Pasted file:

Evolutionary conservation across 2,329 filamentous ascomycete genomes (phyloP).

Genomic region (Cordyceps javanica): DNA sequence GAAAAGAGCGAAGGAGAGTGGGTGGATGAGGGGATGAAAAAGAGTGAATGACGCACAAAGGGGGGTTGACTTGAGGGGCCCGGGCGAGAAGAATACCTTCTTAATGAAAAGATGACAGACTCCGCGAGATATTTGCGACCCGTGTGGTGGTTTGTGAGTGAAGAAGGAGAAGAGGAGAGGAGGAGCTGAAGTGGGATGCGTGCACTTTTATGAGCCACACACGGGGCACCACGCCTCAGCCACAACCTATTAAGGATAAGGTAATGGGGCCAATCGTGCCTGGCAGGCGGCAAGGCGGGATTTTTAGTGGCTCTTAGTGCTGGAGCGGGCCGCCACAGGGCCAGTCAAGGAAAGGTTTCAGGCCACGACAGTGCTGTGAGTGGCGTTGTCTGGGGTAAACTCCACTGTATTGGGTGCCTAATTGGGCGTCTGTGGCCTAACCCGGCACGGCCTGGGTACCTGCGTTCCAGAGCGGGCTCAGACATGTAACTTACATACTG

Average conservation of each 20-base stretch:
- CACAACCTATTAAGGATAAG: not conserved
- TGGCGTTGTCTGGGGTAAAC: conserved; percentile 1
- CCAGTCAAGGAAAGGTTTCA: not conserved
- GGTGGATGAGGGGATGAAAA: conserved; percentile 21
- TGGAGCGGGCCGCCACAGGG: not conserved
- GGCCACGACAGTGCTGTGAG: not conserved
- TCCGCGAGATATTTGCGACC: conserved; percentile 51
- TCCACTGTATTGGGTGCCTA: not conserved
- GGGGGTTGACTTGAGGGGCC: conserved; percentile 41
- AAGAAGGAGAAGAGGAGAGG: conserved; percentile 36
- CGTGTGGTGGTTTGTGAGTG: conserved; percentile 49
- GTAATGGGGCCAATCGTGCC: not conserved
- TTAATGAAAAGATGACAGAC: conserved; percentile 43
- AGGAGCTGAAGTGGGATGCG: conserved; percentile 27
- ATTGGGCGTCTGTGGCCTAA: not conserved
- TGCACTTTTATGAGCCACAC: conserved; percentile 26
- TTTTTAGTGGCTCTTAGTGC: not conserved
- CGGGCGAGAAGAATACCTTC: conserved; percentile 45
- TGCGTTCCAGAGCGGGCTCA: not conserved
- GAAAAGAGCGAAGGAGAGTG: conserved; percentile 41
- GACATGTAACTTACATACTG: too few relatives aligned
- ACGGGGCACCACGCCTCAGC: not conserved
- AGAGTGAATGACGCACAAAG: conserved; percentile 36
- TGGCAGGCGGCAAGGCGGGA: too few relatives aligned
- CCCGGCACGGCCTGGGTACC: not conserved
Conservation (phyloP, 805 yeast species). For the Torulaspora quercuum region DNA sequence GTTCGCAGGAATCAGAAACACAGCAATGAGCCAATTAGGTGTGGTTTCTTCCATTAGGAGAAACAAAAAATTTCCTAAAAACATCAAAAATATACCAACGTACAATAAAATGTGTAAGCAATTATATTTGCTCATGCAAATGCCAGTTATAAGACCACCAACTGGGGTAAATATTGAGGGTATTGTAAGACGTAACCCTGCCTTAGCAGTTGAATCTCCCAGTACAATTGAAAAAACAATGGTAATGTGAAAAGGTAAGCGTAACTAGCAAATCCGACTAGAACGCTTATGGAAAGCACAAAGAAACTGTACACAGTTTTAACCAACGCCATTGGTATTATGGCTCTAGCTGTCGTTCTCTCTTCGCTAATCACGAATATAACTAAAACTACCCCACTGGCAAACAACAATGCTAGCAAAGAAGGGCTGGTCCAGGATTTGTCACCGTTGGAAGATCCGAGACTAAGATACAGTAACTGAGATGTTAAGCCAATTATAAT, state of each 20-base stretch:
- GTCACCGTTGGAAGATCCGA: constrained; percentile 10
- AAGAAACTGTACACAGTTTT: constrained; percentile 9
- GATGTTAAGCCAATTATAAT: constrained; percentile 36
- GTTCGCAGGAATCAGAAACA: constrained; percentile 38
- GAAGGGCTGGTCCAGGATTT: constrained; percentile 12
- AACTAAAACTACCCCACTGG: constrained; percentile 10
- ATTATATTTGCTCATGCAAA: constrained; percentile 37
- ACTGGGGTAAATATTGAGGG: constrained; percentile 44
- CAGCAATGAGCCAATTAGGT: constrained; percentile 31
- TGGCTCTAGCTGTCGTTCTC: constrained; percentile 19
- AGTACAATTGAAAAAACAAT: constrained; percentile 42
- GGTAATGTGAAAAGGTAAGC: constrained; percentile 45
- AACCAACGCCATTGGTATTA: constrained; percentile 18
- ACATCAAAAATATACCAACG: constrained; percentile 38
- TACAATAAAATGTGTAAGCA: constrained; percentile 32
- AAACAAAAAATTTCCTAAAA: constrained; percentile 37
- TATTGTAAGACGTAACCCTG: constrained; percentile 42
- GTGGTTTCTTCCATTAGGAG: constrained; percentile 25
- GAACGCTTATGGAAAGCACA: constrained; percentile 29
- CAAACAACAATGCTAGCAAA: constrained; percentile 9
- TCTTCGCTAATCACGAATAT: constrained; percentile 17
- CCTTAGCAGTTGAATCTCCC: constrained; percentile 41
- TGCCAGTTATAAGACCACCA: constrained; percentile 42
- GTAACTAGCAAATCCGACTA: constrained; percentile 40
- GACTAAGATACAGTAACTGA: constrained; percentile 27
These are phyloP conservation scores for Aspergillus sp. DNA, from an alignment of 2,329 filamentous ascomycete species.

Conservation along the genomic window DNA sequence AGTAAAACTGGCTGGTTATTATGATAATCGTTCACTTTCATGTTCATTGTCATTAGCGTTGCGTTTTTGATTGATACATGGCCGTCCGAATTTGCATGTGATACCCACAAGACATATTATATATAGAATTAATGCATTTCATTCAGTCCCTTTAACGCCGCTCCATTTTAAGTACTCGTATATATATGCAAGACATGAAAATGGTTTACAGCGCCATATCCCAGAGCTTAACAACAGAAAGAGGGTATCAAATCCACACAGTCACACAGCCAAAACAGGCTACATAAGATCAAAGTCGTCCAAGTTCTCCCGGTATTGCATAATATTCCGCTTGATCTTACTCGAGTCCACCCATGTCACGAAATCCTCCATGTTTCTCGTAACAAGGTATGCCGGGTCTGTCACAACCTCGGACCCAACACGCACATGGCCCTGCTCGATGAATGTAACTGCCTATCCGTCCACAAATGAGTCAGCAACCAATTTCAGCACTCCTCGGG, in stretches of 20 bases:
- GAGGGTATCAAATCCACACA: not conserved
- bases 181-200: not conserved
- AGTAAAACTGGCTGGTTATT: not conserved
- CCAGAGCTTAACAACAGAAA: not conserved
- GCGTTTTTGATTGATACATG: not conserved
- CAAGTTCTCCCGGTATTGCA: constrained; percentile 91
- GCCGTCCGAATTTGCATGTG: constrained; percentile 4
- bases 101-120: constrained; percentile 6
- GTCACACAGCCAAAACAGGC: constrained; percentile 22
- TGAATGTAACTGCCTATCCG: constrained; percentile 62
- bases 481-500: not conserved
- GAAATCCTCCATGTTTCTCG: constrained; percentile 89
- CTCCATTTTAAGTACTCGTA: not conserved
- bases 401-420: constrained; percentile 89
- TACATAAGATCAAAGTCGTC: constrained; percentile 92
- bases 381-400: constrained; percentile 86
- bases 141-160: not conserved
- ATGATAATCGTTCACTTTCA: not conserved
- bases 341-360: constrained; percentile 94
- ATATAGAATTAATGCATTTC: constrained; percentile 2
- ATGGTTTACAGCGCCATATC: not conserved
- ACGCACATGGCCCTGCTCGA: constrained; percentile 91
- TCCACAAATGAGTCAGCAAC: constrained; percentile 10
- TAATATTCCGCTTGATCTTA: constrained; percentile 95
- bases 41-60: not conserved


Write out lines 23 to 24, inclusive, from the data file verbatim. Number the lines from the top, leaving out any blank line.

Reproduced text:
- GAAAAGAGCGAAGGAGAGTG: conserved; percentile 41
- GACATGTAACTTACATACTG: too few relatives aligned